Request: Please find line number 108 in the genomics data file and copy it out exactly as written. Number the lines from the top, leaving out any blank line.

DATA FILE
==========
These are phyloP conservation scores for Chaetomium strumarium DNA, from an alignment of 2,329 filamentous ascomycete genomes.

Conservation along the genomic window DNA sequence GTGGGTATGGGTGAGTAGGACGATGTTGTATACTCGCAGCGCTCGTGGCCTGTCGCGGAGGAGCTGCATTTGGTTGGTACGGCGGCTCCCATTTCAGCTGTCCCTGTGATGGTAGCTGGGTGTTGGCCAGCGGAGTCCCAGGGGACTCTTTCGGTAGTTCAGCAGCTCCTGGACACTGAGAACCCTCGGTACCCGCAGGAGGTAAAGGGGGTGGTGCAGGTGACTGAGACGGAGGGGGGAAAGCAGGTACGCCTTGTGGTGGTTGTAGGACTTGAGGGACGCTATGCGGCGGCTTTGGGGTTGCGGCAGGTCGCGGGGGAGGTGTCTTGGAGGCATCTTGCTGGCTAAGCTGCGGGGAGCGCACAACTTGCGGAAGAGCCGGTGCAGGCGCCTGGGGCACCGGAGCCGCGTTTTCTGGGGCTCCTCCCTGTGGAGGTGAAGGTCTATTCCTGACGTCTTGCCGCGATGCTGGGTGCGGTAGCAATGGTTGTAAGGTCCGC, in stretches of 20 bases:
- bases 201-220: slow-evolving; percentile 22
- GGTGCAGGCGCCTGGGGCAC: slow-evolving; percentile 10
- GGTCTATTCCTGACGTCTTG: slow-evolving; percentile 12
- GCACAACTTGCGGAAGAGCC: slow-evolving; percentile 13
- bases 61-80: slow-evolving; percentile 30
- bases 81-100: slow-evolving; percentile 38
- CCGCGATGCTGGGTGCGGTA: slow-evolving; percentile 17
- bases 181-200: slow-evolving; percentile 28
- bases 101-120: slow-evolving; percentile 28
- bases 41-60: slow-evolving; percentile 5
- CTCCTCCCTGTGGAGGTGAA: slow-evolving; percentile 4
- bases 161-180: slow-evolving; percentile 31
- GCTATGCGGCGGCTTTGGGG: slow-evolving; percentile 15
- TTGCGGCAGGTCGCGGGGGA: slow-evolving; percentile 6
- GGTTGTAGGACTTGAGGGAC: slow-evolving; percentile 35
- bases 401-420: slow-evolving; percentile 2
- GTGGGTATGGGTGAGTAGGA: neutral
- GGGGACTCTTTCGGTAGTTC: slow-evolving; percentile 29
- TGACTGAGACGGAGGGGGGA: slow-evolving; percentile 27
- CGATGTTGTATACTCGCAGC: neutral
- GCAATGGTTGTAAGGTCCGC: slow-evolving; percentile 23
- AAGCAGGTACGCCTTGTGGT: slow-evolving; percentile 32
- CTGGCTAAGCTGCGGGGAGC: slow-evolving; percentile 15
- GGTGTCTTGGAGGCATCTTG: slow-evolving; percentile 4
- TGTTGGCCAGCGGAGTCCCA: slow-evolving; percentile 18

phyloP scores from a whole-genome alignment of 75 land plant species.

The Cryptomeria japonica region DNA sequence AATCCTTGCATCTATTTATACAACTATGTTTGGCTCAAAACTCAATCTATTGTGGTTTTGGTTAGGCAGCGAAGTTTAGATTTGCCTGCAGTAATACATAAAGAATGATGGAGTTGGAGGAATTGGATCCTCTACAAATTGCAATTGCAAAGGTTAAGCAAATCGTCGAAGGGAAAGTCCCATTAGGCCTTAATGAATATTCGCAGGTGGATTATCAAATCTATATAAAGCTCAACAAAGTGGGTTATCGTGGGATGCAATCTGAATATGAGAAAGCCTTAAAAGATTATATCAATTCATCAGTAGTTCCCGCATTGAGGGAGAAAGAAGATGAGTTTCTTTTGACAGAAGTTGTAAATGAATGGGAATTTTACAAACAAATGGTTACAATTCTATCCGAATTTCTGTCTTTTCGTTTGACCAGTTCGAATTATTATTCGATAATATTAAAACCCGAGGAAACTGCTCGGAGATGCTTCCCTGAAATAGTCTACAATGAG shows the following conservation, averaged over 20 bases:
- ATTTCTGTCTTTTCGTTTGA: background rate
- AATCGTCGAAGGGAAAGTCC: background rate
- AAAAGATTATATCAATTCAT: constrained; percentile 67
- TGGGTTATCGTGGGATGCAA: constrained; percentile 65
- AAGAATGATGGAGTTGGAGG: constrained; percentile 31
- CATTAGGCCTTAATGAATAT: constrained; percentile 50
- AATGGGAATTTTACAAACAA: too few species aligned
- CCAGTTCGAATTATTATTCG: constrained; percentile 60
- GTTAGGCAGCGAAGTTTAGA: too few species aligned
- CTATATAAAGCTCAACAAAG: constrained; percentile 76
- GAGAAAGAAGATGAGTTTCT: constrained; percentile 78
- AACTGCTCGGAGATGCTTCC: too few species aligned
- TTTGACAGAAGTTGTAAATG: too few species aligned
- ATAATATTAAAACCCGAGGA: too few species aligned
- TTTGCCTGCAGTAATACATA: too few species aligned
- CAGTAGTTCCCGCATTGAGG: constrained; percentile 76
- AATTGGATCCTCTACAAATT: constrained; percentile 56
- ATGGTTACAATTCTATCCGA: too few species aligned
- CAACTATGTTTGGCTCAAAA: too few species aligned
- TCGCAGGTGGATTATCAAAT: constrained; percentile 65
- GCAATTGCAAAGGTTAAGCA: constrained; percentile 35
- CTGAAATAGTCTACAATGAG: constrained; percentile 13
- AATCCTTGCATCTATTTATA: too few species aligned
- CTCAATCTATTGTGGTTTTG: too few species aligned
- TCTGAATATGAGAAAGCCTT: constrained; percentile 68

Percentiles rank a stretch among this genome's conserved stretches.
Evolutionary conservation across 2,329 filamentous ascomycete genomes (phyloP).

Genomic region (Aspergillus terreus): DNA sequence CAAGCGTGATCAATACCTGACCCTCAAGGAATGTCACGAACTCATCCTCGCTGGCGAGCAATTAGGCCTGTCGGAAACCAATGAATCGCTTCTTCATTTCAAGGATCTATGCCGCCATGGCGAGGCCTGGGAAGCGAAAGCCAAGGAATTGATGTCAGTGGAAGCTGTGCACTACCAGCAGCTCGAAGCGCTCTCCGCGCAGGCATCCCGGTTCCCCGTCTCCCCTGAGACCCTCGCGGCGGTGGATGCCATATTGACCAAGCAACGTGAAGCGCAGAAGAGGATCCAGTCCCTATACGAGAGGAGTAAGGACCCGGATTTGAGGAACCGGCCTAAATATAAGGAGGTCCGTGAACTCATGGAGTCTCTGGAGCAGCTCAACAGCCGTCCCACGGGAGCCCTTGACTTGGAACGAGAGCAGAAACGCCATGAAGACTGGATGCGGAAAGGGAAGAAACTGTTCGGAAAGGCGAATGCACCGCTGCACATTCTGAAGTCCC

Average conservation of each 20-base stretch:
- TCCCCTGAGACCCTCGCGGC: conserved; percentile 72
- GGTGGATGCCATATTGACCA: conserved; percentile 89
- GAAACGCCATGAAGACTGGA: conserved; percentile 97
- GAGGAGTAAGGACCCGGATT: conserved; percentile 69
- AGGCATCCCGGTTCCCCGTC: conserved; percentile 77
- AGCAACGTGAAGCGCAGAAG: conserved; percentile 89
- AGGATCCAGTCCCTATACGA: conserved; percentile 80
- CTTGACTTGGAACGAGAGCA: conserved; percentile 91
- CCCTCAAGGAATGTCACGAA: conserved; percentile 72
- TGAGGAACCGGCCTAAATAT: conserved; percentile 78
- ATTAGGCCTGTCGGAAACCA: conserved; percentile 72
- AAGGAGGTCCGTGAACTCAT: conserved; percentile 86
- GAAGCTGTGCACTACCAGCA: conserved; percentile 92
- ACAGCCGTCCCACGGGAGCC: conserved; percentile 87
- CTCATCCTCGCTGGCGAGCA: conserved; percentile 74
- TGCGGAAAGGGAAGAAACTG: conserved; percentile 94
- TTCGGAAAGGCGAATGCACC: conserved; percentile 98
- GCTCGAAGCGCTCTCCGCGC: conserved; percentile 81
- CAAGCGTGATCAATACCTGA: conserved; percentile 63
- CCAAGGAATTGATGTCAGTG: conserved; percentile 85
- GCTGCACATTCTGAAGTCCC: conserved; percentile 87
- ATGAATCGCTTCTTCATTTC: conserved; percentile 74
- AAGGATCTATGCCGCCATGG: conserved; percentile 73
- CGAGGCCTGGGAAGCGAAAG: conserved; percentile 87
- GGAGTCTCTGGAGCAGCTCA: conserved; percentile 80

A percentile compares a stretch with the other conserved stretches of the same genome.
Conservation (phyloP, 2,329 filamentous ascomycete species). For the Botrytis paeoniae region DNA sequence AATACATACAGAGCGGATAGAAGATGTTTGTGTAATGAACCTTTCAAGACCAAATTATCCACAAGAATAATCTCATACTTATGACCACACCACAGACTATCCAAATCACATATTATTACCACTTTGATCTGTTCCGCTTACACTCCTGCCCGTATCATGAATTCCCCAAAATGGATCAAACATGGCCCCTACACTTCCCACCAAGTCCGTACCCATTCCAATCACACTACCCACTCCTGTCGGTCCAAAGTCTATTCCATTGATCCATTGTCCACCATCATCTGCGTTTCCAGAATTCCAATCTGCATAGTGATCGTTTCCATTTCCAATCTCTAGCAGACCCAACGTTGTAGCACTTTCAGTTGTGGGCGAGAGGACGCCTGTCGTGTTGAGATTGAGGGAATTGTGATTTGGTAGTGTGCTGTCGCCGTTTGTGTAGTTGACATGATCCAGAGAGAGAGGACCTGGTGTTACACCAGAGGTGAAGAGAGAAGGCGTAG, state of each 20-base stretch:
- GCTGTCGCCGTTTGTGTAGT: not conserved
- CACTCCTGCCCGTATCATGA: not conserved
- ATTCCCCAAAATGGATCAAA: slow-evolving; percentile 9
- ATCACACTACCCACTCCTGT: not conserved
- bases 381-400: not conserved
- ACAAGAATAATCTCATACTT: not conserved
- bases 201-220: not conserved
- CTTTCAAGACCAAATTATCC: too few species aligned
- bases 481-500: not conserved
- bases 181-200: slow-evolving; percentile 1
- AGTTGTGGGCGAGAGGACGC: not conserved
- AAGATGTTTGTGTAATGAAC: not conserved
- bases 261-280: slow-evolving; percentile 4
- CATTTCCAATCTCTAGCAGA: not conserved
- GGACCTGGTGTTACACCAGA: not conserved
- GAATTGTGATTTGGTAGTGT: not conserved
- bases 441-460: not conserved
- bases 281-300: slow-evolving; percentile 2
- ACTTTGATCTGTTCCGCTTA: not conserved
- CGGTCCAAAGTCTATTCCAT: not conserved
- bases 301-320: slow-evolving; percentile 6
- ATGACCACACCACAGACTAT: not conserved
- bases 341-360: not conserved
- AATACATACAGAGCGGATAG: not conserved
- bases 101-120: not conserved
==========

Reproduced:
- bases 341-360: not conserved